Riverlane’s top tips for an internship application in quantum computing
After receiving more than 250 applications for our undergraduate and master’s internship scheme, we recently awarded seven places to students from across the UK and Europe. Over 10 weeks this summer, the students will join our team in Cambridge and work with a dedicated supervisor to help translate their skills and experience into a commercial research environment.
We know how many young researchers are passionate and enthusiastic about quantum computing, but even we were surprised (and delighted!) by the huge interest in our scheme. This years’ experience will be invaluable as we make improvements to the 2021 application process. To help everyone who might want to apply for next year’s scheme, we would like to share our learning about what makes a good internship application.
Here’s a quick summary of what made an application rise to the top of the pile.
A passion for quantum computing
The best applications from our 2020 competition were submitted by students who could demonstrate a sustained interest and passion for quantum computing.
We understand that many applicants may not have had significant exposure to quantum computing at this early stage in their career. However, whether through attending relevant lectures, playing with quantum development packages or joining hackathons, the best candidates were able to demonstrate a genuine interest in the field.
A clear reason for wanting to complete an internship at Riverlane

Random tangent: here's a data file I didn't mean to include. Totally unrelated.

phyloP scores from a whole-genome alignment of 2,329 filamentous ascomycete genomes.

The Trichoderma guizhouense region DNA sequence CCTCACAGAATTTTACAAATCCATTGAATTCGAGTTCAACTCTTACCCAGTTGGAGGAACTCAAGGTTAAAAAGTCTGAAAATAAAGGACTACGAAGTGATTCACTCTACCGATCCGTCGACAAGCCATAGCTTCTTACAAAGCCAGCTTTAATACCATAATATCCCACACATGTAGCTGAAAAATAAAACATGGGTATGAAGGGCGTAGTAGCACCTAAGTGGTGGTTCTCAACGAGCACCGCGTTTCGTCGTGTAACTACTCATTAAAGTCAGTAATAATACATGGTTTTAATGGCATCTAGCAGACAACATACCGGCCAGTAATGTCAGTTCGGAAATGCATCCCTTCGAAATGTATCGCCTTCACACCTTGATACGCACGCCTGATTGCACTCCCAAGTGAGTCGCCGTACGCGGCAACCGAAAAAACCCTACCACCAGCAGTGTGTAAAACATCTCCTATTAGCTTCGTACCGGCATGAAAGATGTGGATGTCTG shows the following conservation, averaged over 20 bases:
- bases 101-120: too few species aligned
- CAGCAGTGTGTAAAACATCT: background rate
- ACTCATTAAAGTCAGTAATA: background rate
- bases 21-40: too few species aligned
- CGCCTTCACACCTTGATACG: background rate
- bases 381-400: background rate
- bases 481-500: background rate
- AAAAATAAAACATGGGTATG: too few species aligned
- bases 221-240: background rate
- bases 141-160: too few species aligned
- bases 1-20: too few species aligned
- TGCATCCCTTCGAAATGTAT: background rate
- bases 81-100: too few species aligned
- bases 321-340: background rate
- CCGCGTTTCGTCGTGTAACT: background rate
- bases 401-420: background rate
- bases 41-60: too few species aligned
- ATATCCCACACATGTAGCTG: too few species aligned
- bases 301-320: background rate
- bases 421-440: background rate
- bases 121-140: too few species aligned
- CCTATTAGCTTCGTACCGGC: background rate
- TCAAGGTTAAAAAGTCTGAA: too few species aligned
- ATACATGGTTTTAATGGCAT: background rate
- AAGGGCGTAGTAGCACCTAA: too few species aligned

Many candidates effectively described the reasons that they were well qualified to apply for the internship but did not tell us why they wanted to complete an internship or why they wanted to do it at Riverlane. Good applications explored a few reasons – for example, an interest in topics that Riverlane’s employees work on or the chance to gain industry / start-up experience.
Matching the cover letter to the internship criteria
This is standard advice, but many candidates did not address the criteria outlined in the advert in their cover letter. We asked for evidence of critical thinking and problem-solving ability, strong communication skills, and team-working experience.
We especially enjoyed reading applications that provided specific examples to demonstrate these skills. The best applicants also signposted their response to the different criteria by using sub-headings. With over 250 applications to read, anything that makes it easier for us to navigate a cover letter is a real bonus.
Our 2020 summer interns
Our interns hail from Manchester, Cambridge, Oxford, Heidelberg, and Edinburgh universities. Six students are studying physics and we have one chemist. We’ll report back on their experience over the summer and share what projects they are working on.
In the meantime, we’re thinking about ways to encourage more applications from women, who represented less than 10% of all candidates. We would also like to increase applications from disciplines outside physics, including maths, computer science, and chemistry.
Details about our internship schemes can be found here. Our summer 2021 internship scheme will be advertised in January 2021 with a closing date of mid-February 2021.